Neighbourly spirit to the fore
Blown away by offers of helpPENNY WARDLE
Community spirit is alive and well in rural communities shaken by earthquakes since Friday last week, says Barb Sutton, of Birchmore Farm.
Country people were not isolated but part of strong rural networks, said Ms Sutton.
In the Blind Creek area where she lived, they spent their days repairing and tidying earthquake-damaged homes, then getting together for food and fun.
On Wednesday, she invited neighbours Murray and Daphne Brown, who are staying in a motel because their house is uninhabitable, over for lunch.
The couple's house down the road from Ms Sutton's property still has no power or water.
Mr and Mrs Brown usually hosted a neighbourhood picnic once a month, but were enjoying being the guests, they said.
On Tuesday night, a group enjoyed dinner under the awning of a pop-top campervan camped on the lawn of a home where large chunks of plaster had fallen down.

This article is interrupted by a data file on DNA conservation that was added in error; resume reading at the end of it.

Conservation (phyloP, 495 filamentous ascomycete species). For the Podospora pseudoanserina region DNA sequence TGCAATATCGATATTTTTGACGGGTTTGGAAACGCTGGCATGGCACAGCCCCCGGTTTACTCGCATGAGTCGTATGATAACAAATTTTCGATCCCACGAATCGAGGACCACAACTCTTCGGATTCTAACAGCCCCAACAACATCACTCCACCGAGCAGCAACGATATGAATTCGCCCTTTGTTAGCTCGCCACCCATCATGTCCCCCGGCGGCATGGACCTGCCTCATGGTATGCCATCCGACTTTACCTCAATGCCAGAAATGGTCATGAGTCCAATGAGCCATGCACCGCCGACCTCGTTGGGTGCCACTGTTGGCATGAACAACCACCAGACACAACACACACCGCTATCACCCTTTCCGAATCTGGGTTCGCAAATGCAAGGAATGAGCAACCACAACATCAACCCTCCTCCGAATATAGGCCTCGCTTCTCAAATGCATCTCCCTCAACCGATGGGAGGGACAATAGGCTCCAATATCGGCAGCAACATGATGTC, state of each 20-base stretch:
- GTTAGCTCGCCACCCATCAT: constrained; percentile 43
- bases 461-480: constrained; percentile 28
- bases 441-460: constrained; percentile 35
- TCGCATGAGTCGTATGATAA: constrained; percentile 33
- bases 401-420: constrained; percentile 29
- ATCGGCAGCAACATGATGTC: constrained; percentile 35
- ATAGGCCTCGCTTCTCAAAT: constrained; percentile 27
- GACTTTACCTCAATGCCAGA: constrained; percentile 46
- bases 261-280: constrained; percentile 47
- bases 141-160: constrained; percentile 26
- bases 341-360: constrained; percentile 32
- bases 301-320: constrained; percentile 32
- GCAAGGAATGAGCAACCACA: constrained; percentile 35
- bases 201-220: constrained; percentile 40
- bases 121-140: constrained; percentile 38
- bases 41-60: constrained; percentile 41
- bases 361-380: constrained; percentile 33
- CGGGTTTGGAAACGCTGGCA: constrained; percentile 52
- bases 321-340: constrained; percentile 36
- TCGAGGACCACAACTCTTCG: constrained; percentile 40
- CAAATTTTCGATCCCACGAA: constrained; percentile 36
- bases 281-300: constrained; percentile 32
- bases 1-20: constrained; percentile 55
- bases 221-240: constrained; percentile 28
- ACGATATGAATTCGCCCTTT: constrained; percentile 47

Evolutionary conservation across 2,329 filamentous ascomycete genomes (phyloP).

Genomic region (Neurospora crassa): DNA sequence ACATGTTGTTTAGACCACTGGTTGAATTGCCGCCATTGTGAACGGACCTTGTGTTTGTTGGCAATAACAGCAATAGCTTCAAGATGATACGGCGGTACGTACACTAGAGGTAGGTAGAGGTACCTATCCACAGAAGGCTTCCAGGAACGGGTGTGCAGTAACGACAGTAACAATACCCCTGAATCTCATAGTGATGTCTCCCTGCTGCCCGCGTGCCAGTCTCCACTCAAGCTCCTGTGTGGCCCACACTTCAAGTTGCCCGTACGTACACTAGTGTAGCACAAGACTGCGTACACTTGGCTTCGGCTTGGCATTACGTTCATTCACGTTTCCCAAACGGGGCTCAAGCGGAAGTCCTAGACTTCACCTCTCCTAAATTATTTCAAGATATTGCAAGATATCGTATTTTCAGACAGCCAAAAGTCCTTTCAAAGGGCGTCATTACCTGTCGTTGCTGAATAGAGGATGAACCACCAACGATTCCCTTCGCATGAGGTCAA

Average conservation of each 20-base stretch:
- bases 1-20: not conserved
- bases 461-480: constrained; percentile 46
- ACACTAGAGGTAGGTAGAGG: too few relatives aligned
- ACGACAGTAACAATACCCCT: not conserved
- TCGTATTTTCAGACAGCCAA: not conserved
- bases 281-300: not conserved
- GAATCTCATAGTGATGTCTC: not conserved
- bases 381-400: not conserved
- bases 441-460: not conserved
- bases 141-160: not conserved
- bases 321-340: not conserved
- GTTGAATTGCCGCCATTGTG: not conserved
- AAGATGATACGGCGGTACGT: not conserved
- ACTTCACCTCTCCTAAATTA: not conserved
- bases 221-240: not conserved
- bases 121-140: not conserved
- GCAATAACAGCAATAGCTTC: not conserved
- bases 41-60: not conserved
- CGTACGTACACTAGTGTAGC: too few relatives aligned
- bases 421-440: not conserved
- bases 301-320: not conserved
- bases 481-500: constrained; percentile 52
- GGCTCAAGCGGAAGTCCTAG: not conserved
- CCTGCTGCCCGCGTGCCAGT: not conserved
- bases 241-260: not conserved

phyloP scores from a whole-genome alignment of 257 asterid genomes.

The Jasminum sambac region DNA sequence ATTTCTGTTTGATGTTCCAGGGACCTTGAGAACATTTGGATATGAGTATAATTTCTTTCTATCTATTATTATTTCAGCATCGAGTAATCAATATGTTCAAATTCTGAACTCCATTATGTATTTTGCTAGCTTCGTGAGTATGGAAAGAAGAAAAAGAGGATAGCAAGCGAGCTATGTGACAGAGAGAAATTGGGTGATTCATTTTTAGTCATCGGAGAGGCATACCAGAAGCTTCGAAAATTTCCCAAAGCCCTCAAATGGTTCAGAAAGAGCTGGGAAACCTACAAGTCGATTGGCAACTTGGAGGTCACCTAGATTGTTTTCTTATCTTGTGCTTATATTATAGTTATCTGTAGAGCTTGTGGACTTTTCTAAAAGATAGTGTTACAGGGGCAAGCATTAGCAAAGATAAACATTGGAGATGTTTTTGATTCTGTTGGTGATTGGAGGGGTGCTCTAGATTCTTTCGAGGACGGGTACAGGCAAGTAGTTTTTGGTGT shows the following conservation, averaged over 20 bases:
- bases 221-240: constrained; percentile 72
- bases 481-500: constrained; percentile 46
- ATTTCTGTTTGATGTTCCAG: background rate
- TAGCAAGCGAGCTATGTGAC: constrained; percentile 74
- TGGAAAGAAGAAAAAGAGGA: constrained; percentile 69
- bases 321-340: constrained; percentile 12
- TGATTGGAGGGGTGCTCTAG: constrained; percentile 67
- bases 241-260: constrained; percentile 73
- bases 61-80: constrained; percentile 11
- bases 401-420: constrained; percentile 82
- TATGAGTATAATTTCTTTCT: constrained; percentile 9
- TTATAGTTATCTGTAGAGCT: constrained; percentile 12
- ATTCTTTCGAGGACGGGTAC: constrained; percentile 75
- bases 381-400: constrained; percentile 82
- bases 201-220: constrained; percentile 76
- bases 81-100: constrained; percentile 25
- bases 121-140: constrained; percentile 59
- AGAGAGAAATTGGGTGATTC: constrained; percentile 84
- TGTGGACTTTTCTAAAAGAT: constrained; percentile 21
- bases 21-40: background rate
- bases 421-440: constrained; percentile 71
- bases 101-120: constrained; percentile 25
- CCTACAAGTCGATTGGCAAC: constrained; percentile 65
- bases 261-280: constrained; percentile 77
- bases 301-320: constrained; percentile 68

Conversation at these meals was often along the lines of, "I'll lend you my tractor", she said.
On the menu yesterday at the "Blind Creek Cafe" was soup made from a pumpkin grown by the Browns, one of many delivered around the district when they smashed on the concrete during the quake.
"I texted Daphne, ‘lunch at Birchmore, dine in or take-away, pumpkin soup on the menu, no bookings required'. She replied, ‘a table for two please'."
Ms Sutton said she was blown away by how many friends and neighbours had rung to offer help despite having problems themselves.
This included a friend who recently won a small amount of money in Lotto giving her diesel and phonecards.
Tradespeople such as builders and plumbers had also been outstanding. Barely two hours after being called, they were coming up the drive to do an inspection, she said.
- The Marlborough Express